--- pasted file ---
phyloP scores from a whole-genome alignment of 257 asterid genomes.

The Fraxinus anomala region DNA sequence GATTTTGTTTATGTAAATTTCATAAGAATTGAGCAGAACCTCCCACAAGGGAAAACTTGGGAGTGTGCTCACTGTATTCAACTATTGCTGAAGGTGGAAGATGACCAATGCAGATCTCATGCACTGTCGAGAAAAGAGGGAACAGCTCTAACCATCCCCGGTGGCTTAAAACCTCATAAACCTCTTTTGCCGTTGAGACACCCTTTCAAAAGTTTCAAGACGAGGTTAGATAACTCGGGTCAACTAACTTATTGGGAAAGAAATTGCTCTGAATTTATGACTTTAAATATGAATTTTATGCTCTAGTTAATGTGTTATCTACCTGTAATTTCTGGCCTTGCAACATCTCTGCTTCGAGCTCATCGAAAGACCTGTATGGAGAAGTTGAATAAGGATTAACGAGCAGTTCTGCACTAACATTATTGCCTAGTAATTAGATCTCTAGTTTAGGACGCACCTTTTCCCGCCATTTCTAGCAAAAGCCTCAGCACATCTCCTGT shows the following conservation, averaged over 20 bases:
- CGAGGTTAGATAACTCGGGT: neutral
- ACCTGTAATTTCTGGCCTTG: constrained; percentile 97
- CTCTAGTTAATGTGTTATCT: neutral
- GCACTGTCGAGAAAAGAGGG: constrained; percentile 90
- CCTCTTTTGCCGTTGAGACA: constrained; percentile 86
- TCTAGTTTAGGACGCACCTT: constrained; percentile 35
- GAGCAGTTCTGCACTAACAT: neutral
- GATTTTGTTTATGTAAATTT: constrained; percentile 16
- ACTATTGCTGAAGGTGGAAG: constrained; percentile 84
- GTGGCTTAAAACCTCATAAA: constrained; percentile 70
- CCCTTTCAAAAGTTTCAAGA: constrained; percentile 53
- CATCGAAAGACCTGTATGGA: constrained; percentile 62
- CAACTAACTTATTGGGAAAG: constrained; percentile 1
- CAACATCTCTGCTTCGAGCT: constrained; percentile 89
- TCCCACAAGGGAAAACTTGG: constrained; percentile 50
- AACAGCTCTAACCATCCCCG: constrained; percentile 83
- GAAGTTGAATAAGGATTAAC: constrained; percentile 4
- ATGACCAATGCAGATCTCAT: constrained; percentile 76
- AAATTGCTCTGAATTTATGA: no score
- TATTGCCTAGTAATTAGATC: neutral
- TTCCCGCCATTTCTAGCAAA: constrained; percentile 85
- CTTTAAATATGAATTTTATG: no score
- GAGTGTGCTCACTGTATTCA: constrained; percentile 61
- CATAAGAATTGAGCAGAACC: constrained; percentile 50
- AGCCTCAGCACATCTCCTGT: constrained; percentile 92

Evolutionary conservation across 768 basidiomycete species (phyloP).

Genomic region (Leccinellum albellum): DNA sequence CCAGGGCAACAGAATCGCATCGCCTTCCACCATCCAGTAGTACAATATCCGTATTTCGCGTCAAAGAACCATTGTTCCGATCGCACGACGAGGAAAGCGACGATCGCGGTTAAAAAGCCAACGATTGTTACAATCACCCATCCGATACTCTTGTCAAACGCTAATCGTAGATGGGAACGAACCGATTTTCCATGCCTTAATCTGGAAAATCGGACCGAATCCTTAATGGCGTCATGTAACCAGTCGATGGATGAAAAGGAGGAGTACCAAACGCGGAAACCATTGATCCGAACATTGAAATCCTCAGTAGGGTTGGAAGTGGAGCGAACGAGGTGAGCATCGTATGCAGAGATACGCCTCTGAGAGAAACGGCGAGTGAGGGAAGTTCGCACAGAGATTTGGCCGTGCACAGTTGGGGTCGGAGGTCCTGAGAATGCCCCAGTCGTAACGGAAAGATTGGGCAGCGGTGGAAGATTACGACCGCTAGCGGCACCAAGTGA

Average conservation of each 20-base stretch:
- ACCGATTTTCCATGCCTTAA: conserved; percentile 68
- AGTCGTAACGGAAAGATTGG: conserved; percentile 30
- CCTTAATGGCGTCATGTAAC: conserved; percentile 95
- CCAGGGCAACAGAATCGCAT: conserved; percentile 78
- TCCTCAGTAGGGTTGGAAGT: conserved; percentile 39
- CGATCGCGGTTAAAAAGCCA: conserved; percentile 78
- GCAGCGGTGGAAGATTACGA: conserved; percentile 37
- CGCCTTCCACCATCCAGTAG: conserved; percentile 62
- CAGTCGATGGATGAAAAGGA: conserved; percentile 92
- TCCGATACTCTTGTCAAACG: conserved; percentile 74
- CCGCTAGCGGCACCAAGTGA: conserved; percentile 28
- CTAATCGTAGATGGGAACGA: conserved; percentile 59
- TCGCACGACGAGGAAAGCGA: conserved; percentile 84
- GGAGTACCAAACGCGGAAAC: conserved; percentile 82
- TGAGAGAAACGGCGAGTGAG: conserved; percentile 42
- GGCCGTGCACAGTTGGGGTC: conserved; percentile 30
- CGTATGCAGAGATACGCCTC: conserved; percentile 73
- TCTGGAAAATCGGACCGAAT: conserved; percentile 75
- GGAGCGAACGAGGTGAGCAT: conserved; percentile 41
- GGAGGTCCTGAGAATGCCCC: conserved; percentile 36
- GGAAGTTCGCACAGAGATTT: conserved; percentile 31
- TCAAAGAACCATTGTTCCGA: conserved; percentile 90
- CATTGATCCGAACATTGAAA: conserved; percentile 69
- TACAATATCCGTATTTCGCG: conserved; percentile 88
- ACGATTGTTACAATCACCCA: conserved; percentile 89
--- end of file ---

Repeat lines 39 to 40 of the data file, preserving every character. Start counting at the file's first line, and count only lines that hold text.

- CAGTCGATGGATGAAAAGGA: conserved; percentile 92
- TCCGATACTCTTGTCAAACG: conserved; percentile 74